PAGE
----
215         This routing should be implemented in asm/highmem.h
216 
217 6) void flush_cache_vmap(unsigned long start, unsigned long end)
218    void flush_cache_vunmap(unsigned long start, unsigned long end)
219 
220         Here in these two interfaces we are flushing a specific range
221         of (kernel) virtual addresses from the cache.  After running,
222         there will be no entries in the cache for the kernel address
223         space for virtual addresses in the range 'start' to 'end-1'.
224 
225         The first of these two routines is invoked after map_vm_area()
226         has installed the page table entries.  The second is invoked
227         before unmap_kernel_range() deletes the page table entries.
228 
229 There exists another whole class of cpu cache issues which currently
230 require a whole different set of interfaces to handle properly.
231 The biggest problem is that of virtual aliasing in the data cache
232 of a processor.
233 
234 Is your port susceptible to virtual aliasing in its D-cache?
235 Well, if your D-cache is virtually indexed, is larger in size than
236 PAGE_SIZE, and does not prevent multiple cache lines for the same
237 physical address from existing at once, you have this problem.
238 
239 If your D-cache has this problem, first define asm/shmparam.h SHMLBA
240 properly, it should essentially be the size of your virtually
241 addressed D-cache (or if the size is variable, the largest possible
242 size).  This setting will force the SYSv IPC layer to only allow user
243 processes to mmap shared memory at address which are a multiple of
244 this value.
245 
246 NOTE: This does not fix shared mmaps, check out the sparc64 port for
247 one way to solve this (in particular SPARC_FLAG_MMAPSHARED).
248 
249 Next, you have to solve the D-cache aliasing issue for all
250 other cases.  Please keep in mind that fact that, for a given page
251 mapped into some user address space, there is always at least one more
252 mapping, that of the kernel in its linear mapping starting at
253 PAGE_OFFSET.  So immediately, once the first user maps a given
254 physical page into its address space, by implication the D-cache
255 aliasing problem has the potential to exist since the kernel already
256 maps this page at its virtual address.
257 
258   void copy_user_page(void *to, void *from, unsigned long addr, struct page *page)
259   void clear_user_page(void *to, unsigned long addr, struct page *page)
260 
261         These two routines store data in user anonymous or COW
262         pages.  It allows a port to efficiently avoid D-cache alias
263         issues between userspace and the kernel.
264 
265         For example, a port may temporarily map 'from' and 'to' to
266         kernel virtual addresses during the copy.  The virtual address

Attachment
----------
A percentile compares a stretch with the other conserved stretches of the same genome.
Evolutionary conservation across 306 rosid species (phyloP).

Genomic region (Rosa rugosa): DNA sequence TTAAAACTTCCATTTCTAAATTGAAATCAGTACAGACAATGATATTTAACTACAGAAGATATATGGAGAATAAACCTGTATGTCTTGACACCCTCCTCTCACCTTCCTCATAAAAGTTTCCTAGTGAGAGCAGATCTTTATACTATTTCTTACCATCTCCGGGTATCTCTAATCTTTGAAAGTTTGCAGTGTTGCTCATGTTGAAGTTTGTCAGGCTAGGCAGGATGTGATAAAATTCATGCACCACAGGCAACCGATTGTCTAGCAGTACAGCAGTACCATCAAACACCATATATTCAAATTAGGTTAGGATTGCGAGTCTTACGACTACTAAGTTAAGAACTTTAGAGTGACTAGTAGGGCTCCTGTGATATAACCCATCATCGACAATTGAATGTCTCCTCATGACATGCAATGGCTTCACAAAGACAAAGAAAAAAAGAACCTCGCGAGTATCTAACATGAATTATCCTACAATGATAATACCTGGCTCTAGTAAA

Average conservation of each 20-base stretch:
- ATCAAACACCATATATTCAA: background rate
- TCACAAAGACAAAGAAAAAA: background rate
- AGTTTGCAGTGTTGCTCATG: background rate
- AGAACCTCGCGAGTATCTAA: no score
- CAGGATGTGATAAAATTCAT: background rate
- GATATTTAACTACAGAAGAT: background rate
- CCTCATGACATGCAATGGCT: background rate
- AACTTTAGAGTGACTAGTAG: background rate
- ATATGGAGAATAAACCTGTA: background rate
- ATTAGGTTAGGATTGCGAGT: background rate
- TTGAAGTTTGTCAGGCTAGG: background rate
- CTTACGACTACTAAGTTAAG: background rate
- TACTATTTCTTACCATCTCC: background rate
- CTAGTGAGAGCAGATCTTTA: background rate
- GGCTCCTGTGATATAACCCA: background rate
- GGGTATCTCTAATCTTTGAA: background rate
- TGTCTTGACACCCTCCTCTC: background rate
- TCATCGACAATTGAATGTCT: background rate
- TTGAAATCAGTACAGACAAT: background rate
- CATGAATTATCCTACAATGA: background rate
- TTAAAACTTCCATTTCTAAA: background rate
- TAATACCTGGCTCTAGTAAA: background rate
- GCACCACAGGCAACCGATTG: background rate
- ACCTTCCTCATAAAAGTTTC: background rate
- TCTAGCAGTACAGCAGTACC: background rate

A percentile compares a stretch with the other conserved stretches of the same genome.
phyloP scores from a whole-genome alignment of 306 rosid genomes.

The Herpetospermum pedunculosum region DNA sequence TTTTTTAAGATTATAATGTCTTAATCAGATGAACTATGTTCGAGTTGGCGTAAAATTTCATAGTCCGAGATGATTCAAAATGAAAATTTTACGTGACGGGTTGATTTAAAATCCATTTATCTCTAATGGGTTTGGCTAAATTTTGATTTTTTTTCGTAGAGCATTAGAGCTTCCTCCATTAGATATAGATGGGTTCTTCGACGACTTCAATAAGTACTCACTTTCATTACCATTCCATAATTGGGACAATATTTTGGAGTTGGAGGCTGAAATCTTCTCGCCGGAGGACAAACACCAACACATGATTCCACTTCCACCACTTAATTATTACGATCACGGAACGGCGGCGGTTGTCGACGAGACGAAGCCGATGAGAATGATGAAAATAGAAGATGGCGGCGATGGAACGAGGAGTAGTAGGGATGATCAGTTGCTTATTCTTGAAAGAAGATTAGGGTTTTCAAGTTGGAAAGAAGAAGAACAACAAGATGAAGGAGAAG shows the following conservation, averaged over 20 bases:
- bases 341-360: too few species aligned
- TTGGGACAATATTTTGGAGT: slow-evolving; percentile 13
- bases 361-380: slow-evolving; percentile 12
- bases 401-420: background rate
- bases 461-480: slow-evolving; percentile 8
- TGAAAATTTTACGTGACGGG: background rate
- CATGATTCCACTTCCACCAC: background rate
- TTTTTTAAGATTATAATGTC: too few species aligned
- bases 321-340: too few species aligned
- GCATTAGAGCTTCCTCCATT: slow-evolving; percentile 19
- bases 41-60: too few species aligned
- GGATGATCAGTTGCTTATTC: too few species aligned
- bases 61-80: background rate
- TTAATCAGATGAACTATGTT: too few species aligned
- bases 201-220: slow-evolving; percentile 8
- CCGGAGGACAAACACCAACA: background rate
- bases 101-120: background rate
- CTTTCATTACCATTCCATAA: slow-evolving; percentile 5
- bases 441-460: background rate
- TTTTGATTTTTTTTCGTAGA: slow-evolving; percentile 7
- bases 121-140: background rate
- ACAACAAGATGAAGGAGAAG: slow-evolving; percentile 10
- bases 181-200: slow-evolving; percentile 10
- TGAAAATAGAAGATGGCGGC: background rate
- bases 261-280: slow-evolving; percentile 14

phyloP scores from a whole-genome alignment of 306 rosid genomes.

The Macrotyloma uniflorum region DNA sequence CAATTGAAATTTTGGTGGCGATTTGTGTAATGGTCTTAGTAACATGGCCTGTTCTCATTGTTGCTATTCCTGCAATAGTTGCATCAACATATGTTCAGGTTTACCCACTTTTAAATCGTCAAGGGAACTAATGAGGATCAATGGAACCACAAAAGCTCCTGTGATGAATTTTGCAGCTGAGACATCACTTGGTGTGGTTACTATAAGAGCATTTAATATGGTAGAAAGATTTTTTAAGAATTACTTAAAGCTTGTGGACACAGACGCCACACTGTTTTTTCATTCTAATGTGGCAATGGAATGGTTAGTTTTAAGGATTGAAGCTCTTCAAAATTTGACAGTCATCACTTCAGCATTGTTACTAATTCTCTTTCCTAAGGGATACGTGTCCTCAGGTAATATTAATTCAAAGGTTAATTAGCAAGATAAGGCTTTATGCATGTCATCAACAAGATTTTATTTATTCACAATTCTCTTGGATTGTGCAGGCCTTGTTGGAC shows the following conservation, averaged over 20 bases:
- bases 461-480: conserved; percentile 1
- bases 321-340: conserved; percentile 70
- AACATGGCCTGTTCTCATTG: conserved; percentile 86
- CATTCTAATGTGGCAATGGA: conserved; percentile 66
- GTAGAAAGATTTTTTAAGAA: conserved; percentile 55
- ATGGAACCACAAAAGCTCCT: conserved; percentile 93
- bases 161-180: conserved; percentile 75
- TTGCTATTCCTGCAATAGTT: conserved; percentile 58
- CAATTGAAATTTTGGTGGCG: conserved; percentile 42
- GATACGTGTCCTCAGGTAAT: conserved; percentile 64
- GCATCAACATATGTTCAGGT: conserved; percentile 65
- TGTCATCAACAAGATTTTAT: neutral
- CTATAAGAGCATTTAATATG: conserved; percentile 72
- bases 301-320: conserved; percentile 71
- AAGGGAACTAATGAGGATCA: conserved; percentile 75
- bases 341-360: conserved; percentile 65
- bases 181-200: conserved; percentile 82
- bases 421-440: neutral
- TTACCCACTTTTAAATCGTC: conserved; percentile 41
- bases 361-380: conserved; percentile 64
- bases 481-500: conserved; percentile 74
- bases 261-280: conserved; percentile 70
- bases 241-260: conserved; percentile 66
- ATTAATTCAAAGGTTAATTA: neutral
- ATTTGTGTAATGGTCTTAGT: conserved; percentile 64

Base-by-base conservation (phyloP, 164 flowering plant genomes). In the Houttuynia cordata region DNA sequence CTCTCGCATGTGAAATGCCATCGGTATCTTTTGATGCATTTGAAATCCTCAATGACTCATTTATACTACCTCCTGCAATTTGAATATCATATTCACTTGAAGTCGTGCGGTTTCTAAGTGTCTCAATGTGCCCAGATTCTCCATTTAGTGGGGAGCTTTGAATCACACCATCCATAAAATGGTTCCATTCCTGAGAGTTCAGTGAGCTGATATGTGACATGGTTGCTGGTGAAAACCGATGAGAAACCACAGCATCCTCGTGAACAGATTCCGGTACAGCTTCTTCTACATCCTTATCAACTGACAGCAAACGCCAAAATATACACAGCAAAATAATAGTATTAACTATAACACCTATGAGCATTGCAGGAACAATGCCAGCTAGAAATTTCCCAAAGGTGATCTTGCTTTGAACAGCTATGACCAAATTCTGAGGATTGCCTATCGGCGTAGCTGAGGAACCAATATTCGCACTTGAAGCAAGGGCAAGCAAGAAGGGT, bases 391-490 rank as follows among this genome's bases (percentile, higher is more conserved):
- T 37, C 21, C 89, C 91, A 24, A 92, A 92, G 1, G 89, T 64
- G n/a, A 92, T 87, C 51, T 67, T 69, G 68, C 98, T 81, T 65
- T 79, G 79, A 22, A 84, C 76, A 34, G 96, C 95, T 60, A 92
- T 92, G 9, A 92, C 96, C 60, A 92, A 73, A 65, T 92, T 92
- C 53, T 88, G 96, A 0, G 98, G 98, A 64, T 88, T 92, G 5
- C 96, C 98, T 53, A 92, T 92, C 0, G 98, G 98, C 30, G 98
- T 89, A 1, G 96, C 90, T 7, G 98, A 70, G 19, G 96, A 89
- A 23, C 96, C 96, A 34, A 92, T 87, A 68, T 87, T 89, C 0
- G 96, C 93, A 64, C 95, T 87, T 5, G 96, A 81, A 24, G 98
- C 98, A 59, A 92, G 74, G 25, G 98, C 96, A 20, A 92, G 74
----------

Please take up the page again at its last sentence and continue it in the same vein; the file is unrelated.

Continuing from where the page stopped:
267         for these two pages is chosen in such a way that the kernel
268         load/store instructions happen to virtual addresses which are
269         of the same "color" as the user mapping of the page.  Sparc64
270         for example, uses this technique.
271 
272         The 'addr' parameter tells the virtual address where the
273         user will ultimately have this page mapped, and the 'page'
274         parameter gives a pointer to the struct page of the target.
275 
276         If D-cache aliasing is not an issue, these two routines may
277         simply call memcpy/memset directly and do nothing more.
278 
279   void flush_dcache_page(struct page *page)
280 
281         Any time the kernel writes to a page cache page, _OR_
282         the kernel is about to read from a page cache page and
283         user space shared/writable mappings of this page potentially
284         exist, this routine is called.
285 
286         NOTE: This routine need only be called for page cache pages
287               which can potentially ever be mapped into the address
288               space of a user process.  So for example, VFS layer code
289               handling vfs symlinks in the page cache need not call
290               this interface at all.
291 
292         The phrase "kernel writes to a page cache page" means,
293         specifically, that the kernel executes store instructions
294         that dirty data in that page at the page->virtual mapping
295         of that page.  It is important to flush here to handle
296         D-cache aliasing, to make sure these kernel stores are
297         visible to user space mappings of that page.
298 
299         The corollary case is just as important, if there are users
300         which have shared+writable mappings of this file, we must make
301         sure that kernel reads of these pages will see the most recent
302         stores done by the user.
303 
304         If D-cache aliasing is not an issue, this routine may
305         simply be defined as a nop on that architecture.
306 
307         There is a bit set aside in page->flags (PG_arch_1) as
308         "architecture private".  The kernel guarantees that,
309         for pagecache pages, it will clear this bit when such
310         a page first enters the pagecache.
311 
312         This allows these interfaces to be implemented much more